Only 11% of Silicon Valley executives are women

Marissa-mayer

Marissa-mayer

 

Marissa Mayer, CEO of Yahoo, attends the Cannes Lions 2014, 61st International Advertising Festival in Cannes, southern France, Tuesday, June 17, 2014.
IMAGE: LIONEL CIRONNEAU/ASSOCIATED PRESS
Gender inequality in Silicon Valley is no secret. The tech scene is often criticized for its gender gap in pay — research shows that men with graduate or professional degrees earn73% more than women with the same credentials.But it extends beyond salary — women are drastically underrepresented in Silicon Valley leadership positions, too.

According to the recent Gender Diversity in Silicon Valley [PDF] report, published by law firm Fenwick & West, women make up a measly 11% of executives within the Silicon Valley 150, the Bay Area’s top tech companies. That’s compared to 16% in the S&P 100, the leading U.S. companies across various industries.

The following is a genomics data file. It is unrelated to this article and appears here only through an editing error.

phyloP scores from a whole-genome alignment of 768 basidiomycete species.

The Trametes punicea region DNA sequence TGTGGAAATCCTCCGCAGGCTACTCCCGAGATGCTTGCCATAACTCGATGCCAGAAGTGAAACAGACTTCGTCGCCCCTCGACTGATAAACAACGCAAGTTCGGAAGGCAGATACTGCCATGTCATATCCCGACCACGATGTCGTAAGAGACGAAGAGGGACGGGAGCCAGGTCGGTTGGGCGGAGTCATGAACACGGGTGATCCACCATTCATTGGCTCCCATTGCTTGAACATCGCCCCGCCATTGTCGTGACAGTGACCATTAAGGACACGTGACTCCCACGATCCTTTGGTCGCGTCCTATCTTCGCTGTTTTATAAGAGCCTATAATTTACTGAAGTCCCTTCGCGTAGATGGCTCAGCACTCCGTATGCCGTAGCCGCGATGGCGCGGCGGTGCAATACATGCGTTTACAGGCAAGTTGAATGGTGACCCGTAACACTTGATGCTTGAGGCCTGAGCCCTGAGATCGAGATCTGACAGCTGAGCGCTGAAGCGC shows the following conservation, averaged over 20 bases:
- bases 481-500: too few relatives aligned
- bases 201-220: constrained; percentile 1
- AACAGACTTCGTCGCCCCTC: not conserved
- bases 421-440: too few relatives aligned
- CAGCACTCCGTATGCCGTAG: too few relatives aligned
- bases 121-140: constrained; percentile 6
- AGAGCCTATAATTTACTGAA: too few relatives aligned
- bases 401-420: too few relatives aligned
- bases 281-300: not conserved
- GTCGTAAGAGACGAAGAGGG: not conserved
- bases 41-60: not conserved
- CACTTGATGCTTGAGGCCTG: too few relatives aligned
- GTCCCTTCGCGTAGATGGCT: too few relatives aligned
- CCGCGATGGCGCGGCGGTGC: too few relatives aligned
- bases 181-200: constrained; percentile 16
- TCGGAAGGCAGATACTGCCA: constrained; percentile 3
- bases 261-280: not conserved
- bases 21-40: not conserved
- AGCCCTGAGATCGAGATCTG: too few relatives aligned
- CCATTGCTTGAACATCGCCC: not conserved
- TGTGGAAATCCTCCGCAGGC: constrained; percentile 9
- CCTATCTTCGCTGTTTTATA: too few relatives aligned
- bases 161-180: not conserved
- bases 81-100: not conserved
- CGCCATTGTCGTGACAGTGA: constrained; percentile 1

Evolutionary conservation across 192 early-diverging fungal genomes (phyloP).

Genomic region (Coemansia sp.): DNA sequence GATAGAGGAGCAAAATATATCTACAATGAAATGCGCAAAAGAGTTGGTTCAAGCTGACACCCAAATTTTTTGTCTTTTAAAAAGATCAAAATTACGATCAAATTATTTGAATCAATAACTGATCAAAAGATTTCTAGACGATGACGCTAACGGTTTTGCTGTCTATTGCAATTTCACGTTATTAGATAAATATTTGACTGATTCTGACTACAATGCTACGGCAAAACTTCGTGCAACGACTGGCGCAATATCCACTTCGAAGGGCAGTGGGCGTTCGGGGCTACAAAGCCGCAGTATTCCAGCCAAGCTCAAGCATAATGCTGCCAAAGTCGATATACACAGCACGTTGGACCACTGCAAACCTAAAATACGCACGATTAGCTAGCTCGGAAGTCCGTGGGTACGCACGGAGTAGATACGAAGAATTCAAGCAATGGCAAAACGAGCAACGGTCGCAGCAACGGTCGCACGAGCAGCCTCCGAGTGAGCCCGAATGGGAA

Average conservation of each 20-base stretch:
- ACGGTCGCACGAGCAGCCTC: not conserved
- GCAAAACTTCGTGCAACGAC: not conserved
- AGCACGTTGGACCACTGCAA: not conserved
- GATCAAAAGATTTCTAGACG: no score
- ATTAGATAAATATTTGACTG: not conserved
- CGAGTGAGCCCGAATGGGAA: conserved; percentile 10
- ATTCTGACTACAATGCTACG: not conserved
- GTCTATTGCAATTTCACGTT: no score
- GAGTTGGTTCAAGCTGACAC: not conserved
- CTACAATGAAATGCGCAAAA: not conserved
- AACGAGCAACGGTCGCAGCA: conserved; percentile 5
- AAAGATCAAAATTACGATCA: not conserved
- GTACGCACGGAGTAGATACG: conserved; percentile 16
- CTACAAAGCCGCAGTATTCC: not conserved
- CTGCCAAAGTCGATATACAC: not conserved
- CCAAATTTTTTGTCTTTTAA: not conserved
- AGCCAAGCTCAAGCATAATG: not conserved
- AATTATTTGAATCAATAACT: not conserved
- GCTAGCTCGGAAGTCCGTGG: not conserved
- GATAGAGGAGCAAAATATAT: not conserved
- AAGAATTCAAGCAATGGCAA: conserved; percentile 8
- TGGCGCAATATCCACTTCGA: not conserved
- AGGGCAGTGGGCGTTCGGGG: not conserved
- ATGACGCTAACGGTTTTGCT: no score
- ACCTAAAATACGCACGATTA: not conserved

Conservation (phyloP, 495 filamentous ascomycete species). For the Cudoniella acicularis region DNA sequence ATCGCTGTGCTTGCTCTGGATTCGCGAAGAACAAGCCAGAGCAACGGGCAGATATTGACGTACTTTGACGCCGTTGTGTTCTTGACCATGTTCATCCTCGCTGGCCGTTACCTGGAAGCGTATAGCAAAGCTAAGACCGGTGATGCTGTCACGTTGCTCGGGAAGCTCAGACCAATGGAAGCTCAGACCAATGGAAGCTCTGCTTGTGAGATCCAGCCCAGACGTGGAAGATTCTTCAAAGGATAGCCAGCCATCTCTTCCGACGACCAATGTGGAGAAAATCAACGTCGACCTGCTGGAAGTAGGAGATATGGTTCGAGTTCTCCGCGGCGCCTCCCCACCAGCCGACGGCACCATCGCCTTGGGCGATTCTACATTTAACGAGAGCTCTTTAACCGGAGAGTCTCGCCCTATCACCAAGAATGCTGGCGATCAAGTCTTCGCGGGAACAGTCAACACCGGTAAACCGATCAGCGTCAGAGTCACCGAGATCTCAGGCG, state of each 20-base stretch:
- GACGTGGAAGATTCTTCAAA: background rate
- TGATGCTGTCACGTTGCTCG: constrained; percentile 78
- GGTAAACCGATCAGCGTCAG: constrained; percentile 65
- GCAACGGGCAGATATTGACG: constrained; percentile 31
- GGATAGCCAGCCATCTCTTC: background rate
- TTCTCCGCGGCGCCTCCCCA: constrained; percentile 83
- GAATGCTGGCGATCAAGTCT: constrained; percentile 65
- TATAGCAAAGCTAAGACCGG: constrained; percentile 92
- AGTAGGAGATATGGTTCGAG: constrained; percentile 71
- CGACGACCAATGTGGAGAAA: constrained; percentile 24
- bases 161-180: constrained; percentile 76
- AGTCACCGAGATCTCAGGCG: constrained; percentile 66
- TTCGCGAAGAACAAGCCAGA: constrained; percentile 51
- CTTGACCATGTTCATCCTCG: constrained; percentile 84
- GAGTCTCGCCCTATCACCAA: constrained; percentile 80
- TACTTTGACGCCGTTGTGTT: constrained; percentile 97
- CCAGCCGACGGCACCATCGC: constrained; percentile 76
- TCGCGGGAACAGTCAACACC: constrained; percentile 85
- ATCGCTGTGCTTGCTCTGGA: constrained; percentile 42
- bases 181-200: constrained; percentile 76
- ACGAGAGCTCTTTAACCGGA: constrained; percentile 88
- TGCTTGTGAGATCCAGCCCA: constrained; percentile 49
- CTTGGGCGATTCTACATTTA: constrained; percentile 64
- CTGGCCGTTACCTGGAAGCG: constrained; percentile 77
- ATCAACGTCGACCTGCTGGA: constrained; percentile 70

In Silicon Valley, women also make up only 10% of directors, 10% of committee members and 8% of committee chairs — all less than half of what’s seen in the S&P 100. A dismal 9% of women are named executive officers in both the Silicon Valley 150 and the S&P 100.

“We hope this survey of gender diversity in Silicon Valley will stimulate more discussion and serve as a resource for measuring how well women are faring at the senior levels of leadership in the Silicon Valley workplace,” the report states.

The following chart, created by statistics portal Statista, compares the percentages of women in leadership positions in Silicon Valley and the leading U.S. companies.

Silicon Valley Gender Equality

IMAGE: STATISTA

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